Good ol’ Dutch weather. Sometimes it changes from one day to the next, other times it changes from one minute to the next. Mercurial easily defines the weather of the past few weeks in Utrecht, when we’ve had a stunning mix of sun and clouds, often at the same time. Today we’ve got ridiculously high winds that even managed to open our front door! (The locks are now firmly in place.)
We’ve had quite a few days of clear blue skies, without a cloud in sight, which are always a joy to see.
And then we’ve had days with apocalyptic clouds paired with crisp sunlight.
Sometimes you get a mix, depending on whether you’re looking east or west. These two photos were taken seconds apart in front of our restaurant on Biltstraat, looking right (east) and then looking left.
If you were wondering, I made it without incident back to the US on Monday. I lived here long enough that I’m not experiencing complete reverse culture shock, but I am a bit more aware of certain things now. It feels more as if my life in the US and my life in the NL are two completely separate things. Not good or bad; just completely different.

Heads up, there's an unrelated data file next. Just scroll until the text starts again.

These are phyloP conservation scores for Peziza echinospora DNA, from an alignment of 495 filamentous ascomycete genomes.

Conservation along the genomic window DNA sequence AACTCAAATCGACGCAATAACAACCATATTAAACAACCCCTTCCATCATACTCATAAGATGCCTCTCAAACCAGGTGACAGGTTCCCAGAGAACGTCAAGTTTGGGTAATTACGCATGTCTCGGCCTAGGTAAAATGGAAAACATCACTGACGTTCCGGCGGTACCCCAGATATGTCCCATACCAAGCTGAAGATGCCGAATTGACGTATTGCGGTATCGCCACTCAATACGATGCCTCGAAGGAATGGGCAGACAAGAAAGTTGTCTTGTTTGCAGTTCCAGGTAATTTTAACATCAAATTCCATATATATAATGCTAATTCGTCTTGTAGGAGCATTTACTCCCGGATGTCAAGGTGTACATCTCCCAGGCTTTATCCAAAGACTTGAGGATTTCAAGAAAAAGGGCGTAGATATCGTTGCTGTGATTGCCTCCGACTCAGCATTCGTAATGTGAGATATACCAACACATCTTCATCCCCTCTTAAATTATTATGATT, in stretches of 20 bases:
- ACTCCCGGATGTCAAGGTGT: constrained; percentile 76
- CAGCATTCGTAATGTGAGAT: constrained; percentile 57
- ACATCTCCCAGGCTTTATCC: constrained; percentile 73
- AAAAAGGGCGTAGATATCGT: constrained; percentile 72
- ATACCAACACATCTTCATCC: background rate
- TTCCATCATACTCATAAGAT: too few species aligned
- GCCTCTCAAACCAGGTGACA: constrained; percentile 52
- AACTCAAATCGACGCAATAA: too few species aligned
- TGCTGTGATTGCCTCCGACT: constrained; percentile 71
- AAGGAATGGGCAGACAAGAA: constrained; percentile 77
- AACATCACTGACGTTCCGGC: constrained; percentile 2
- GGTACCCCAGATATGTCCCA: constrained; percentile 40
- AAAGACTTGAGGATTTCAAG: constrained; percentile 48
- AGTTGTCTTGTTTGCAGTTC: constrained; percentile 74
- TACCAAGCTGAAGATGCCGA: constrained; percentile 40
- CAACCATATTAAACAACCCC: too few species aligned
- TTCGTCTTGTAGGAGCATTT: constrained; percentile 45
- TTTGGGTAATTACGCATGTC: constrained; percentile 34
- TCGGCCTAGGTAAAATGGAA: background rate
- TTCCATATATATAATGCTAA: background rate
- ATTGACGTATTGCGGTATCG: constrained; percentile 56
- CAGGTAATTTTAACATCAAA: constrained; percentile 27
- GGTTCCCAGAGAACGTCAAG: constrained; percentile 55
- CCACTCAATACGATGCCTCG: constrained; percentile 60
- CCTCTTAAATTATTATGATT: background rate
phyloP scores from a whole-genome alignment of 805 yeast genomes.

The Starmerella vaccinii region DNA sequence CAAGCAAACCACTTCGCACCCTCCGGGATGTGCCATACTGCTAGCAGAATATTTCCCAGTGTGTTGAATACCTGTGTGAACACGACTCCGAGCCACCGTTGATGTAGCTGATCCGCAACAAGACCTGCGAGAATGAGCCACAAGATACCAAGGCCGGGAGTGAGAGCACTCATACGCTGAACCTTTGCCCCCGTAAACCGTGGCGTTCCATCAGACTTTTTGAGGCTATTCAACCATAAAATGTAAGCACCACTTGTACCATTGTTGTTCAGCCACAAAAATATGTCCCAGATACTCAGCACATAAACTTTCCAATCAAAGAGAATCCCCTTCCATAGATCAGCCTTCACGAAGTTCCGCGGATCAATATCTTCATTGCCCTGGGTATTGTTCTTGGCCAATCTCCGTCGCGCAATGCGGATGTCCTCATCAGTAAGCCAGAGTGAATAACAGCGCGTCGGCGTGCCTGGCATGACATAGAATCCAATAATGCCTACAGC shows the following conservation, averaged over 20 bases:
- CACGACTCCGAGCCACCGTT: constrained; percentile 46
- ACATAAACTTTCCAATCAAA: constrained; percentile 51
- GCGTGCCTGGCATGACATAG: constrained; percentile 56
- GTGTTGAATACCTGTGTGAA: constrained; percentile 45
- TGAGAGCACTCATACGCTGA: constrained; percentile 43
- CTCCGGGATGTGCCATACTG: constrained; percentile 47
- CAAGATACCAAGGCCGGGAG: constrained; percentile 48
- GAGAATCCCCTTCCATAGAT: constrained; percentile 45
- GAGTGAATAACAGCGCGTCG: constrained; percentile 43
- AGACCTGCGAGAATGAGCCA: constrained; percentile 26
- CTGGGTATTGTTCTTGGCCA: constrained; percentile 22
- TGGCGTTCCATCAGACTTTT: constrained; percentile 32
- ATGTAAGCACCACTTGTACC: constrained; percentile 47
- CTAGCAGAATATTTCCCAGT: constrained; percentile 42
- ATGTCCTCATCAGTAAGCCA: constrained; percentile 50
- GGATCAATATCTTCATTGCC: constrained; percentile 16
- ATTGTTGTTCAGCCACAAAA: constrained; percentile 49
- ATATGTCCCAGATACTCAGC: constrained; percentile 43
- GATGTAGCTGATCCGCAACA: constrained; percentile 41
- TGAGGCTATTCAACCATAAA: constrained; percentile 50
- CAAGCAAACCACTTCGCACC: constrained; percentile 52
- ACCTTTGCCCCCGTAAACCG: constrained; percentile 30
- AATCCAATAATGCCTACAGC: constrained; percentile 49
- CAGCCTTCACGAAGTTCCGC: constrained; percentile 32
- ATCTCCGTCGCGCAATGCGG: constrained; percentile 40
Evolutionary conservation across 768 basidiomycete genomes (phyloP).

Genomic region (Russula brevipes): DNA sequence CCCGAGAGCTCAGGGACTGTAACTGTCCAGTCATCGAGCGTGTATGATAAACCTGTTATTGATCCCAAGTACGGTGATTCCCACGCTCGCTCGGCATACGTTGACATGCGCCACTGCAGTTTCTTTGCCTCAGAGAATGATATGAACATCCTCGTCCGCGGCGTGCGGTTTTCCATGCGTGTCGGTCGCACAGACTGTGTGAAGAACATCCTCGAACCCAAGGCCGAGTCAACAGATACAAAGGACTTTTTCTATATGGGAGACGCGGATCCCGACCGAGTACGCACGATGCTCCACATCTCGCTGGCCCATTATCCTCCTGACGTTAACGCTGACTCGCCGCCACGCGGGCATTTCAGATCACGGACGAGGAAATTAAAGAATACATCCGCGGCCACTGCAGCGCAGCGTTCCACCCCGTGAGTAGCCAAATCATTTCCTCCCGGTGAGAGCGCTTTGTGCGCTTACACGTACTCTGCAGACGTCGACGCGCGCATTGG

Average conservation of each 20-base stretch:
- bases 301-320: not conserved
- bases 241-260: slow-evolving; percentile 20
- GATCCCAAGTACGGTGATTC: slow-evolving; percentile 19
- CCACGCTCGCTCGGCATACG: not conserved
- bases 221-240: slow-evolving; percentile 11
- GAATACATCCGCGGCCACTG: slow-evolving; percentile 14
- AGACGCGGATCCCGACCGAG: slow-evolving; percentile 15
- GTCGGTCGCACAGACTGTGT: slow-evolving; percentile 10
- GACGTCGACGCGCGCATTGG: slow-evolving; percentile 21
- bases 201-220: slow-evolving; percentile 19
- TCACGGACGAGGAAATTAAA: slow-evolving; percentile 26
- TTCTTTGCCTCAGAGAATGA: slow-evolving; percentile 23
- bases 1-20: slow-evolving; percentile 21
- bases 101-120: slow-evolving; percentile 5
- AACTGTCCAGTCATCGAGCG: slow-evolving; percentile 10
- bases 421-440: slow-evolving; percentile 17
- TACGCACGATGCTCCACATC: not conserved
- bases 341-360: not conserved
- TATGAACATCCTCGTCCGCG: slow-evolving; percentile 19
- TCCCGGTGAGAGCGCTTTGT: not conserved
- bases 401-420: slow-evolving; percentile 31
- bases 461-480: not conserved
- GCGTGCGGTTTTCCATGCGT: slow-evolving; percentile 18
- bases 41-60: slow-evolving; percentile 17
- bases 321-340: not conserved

As for photos and blogging, I’ve been taking photos, but unfortunately I forgot to get a plug converter for my European laptop (with a useless battery), so I can’t upload photos until I get an adapter for my laptop. I did take a couple of photos today with my phone’s camera, though. One of the amusing differences between Utrecht (and much of the Netherlands) and North Carolina is the matter of elevation. We’ve got a lot more hills and mountains here. For that matter, just getting to the house requires muscles I haven’t used much in the past five years. Trust me, the photo doesn’t begin to show how steep a hill this is. I’ve been on rollercoasters with easier drops.
Fortunately, there are lots of magnolia trees to enjoy on the trek.
Sorry for the blog silence this week. I’ve been a bit caught up in some other work and just couldn’t bear to try to wrangle any more words. I did head out today to get some more gargoyle photos and couldn’t resist a few cloud photos, as well. It wasn’t quite as dark as the photo makes it out to be, but there was some impressive cloud coverage battling with the sun that was making a valiant effort to break through. The clouds won, but the show the two put on was worth seeing. Of course, I have a fondness for a nice natural silhouette like this. Hopefully, you do too!